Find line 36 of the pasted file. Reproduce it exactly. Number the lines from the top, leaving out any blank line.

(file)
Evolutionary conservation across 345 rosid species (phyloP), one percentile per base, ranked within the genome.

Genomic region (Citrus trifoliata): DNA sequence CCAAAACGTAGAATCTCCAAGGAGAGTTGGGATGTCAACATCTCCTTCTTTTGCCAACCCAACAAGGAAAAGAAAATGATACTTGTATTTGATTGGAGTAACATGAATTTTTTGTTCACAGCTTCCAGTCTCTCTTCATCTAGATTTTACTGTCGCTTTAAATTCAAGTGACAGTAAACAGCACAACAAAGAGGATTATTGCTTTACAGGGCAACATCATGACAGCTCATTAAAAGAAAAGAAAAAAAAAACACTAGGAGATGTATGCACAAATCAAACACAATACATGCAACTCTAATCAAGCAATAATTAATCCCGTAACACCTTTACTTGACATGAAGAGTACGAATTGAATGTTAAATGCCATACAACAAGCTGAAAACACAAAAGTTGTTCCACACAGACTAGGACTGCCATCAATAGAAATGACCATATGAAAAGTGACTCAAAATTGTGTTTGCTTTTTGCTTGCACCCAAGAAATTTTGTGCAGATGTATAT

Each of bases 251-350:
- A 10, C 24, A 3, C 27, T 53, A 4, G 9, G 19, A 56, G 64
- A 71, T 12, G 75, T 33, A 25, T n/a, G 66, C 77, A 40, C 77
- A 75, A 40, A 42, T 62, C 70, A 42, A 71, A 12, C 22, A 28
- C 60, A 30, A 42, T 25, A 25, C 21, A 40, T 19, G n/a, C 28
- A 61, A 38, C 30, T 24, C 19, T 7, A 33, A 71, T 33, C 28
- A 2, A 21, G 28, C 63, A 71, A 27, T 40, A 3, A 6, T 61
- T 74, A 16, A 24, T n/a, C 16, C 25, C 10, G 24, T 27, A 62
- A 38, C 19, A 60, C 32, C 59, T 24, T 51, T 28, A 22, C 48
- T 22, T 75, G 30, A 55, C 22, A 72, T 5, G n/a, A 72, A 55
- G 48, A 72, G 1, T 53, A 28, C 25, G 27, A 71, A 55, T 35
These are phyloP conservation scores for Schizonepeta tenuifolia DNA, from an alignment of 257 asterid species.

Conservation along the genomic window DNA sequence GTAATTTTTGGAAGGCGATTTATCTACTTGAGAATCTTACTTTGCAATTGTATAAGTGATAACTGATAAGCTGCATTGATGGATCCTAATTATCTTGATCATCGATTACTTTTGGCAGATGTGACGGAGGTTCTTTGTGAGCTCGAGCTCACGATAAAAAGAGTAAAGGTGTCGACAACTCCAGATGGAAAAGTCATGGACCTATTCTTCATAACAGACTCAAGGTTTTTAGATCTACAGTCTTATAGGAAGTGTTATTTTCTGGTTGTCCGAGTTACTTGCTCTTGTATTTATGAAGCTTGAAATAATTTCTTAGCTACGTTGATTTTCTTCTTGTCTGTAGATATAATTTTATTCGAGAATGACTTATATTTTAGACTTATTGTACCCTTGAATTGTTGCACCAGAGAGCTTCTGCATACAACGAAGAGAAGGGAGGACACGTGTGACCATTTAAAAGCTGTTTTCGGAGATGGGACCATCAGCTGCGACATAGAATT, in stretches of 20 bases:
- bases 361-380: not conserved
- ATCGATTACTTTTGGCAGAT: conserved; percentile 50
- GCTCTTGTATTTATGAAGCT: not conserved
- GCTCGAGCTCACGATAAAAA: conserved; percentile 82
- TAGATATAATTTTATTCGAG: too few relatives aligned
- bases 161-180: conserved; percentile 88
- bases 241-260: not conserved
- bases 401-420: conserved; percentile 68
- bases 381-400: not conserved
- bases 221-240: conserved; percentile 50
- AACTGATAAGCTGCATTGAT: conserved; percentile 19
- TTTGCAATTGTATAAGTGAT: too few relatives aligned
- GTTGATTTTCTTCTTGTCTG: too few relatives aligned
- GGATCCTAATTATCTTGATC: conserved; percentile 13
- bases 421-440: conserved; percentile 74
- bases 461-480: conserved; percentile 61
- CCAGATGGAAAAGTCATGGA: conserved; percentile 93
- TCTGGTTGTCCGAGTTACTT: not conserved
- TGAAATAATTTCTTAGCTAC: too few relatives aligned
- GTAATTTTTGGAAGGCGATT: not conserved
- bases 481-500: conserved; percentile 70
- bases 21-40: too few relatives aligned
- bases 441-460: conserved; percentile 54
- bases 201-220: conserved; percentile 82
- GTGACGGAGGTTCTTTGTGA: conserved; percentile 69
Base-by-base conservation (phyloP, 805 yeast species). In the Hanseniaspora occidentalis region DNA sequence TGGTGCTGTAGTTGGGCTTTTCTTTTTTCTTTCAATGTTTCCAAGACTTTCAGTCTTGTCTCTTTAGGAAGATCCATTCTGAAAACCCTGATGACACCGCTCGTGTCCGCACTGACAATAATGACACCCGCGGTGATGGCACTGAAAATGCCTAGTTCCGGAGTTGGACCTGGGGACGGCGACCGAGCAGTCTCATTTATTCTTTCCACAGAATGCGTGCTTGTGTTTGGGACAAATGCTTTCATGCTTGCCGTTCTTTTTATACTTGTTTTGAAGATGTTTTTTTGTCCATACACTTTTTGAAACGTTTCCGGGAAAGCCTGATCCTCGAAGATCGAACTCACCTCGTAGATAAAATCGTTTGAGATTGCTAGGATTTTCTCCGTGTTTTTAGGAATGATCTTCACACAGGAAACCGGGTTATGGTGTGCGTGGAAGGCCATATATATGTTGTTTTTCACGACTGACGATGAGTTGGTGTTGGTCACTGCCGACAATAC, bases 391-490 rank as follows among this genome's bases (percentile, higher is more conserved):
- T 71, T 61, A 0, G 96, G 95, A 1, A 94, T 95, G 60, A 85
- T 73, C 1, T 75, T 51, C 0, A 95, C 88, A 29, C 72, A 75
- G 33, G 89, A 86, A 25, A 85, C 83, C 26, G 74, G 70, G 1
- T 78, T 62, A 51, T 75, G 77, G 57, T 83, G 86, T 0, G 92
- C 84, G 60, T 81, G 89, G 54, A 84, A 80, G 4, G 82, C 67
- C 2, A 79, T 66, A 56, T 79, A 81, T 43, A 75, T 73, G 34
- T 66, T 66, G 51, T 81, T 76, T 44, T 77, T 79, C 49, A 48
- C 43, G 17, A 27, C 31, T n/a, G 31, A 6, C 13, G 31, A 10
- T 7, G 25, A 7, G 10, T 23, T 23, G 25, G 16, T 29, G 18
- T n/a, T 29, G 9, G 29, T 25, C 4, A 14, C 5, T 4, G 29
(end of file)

- bases 481-500: conserved; percentile 70